By AARON M. ALTSCHUL and HAROLD L. WILCKE (Eds.)
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Extra resources for Animal Protein Supplies
UN (1973). " United Nations, New York. UN (1974). , Provisional Agenda, Item 8, p. 30. United Nations, Rome. NEW PROTEIN FOODS, VOL. 3 III T h e Evolution of A n i m a l Protein i n the H u m a n Diet MAGNUS PYKE I. Some Factors Influencing Selection of Animals for Meat A. The Domestication of Meat Animals B. Contribution of Game Animals C. Taboos II. The Effect of Modern Technology A. Muscle Physiology and Meat Quality B. Supplies of Animal Protein C. Scavenging D. Unexpected Implications E. Refrigeration III.
0% in 1973, high-yielding variety yields actually declined from 2384 to 1448 kg per hectare. Traditional variety yields remained stable during this period. Rice yields also declined; high-yielding varieties fell from 2147 kg per hectare to 1718 while yields from traditional varieties remained stable (Table IV). The significant fact in this tabulation may lie in the differences between yields from high-yielding and traditional varieties. In both wheat and rice, the margin in favor of the high-yielding varieties has declined.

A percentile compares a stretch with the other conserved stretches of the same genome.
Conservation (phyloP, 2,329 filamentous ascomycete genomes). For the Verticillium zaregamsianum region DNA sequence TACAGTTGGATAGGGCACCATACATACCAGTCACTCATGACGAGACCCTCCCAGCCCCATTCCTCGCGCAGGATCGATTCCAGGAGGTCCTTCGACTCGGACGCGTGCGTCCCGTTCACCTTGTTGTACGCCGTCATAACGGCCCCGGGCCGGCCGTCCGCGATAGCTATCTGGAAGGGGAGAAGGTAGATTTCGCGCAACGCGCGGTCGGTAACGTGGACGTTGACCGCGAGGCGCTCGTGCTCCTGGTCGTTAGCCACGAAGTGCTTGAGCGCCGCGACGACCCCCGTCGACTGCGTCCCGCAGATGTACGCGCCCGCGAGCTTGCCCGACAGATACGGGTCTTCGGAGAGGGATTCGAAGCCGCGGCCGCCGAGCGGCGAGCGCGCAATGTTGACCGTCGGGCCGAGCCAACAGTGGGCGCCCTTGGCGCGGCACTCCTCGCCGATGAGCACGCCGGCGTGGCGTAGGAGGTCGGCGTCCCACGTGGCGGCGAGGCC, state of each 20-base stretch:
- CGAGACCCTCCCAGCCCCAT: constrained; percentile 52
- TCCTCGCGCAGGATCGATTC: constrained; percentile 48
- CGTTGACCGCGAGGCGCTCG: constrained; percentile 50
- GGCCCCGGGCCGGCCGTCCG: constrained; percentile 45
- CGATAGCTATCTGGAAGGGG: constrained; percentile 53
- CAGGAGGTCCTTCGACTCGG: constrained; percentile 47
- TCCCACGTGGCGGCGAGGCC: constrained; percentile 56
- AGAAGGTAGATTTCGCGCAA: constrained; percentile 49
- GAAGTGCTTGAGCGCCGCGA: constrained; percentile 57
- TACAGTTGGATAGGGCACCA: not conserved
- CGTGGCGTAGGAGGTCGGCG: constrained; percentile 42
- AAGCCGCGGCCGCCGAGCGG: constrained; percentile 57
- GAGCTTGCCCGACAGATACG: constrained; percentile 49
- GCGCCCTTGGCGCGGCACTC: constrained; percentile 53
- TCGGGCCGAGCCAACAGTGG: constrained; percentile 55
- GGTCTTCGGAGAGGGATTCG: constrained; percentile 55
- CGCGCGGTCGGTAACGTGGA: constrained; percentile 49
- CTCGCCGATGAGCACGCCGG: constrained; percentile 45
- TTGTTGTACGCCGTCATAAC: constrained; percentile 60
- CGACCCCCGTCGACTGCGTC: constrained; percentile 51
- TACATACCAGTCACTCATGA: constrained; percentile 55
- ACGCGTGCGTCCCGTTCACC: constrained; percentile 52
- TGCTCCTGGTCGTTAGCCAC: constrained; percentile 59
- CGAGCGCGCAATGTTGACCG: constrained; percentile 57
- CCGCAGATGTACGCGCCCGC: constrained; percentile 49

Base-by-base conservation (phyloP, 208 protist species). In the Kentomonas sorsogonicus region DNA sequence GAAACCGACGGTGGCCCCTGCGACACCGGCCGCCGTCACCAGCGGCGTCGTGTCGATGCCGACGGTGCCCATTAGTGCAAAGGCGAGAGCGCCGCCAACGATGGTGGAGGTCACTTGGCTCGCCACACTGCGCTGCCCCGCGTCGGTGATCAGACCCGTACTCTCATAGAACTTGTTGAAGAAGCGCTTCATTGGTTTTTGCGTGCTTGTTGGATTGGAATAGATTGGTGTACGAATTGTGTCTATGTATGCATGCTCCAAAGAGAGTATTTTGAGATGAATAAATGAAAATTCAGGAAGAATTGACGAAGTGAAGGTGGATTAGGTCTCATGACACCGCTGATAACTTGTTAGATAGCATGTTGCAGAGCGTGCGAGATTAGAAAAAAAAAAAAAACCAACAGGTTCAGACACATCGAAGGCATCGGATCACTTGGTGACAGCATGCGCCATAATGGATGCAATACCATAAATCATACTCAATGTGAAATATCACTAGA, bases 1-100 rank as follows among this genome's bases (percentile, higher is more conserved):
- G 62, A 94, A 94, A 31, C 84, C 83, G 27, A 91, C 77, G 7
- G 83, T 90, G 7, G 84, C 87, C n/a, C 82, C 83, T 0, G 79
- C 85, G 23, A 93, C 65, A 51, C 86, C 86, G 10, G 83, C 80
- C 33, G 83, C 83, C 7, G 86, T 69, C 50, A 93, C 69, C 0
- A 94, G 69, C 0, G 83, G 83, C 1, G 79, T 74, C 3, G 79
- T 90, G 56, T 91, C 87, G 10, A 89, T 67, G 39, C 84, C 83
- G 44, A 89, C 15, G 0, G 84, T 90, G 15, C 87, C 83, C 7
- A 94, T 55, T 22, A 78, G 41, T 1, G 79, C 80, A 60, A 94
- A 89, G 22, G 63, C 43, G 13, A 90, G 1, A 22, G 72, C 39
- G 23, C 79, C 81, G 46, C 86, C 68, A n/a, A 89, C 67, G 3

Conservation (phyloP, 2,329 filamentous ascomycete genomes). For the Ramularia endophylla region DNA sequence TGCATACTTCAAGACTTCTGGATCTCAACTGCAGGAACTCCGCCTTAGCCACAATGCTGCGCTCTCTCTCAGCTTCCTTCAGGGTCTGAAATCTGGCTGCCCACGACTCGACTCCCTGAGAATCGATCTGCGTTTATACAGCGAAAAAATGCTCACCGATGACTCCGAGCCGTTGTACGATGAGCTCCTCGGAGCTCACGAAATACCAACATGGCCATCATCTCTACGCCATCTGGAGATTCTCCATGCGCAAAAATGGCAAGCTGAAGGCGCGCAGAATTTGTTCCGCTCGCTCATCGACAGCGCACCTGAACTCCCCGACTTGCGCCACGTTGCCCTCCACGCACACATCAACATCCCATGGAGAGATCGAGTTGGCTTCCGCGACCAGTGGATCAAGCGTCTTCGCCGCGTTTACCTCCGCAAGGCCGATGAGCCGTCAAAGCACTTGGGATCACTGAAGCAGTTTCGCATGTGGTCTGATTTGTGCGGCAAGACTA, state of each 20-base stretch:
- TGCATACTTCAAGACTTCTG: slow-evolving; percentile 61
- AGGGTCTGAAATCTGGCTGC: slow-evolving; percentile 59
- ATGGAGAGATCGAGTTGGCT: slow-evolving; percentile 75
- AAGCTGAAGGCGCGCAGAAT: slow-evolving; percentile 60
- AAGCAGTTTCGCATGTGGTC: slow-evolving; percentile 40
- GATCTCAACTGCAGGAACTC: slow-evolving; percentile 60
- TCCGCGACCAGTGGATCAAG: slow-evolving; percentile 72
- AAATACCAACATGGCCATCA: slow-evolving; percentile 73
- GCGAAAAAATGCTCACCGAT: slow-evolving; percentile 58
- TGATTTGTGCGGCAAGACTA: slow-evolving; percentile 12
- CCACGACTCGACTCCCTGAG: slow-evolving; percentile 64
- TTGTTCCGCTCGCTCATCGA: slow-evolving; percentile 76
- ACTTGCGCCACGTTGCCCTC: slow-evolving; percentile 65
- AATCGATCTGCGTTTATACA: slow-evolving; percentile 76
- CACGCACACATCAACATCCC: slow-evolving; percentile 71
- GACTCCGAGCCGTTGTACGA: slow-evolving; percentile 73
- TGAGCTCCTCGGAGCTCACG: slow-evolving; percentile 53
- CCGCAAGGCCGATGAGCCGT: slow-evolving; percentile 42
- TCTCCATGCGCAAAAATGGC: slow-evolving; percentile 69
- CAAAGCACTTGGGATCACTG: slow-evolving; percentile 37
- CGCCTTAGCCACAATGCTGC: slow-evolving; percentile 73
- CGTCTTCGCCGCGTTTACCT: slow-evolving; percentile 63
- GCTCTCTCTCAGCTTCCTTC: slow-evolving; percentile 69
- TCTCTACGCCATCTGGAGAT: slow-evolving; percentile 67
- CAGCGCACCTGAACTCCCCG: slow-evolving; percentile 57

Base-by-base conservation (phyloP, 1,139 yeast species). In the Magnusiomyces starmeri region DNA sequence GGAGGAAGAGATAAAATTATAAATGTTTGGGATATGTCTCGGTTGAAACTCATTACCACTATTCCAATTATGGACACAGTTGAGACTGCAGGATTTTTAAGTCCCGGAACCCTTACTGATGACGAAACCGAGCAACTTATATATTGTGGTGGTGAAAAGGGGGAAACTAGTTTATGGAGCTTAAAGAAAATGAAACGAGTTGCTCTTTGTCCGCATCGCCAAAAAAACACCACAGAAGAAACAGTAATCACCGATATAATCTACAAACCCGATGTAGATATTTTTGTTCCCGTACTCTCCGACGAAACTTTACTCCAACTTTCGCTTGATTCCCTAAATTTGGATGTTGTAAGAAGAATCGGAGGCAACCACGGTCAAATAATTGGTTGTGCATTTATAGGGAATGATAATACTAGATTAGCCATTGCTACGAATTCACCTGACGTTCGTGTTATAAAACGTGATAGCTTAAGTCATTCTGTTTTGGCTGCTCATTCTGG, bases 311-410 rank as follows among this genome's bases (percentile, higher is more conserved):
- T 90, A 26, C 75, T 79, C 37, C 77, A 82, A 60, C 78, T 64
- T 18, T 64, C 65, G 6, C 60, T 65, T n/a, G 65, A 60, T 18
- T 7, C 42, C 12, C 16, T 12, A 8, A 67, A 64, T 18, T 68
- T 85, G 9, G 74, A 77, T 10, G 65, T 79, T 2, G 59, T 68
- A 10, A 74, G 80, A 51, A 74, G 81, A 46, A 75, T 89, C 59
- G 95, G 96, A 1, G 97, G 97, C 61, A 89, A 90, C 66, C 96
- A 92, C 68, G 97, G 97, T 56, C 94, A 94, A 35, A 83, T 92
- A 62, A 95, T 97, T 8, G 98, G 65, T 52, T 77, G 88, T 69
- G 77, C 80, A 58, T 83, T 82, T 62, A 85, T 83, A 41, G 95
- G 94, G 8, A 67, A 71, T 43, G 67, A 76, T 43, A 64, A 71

Pigs were apparently common in Egypt in the Third Dynasty in 2500 B . C . ; a figure of one was observed in the Tell Agra site (2700-2500 B . c . ) in Sumeria. Yet while pigs, with all the complex dogma influencing their consumption, as is described below, increased in importance as an article of diet and were subjected to the potent influence of the animal geneticists so that the tough and self-reliant scavenger was converted into the "improved" rapidly growing bacon pig to be fed on carefully selected mixtures of ingredients, including milk, fish meal, and a selection of cereal foods, all of which were themselves suitable for human diets; while all this was happening, dogs followed a contrasting path through the curious jungle of evolution from which the present-day human diet emerged.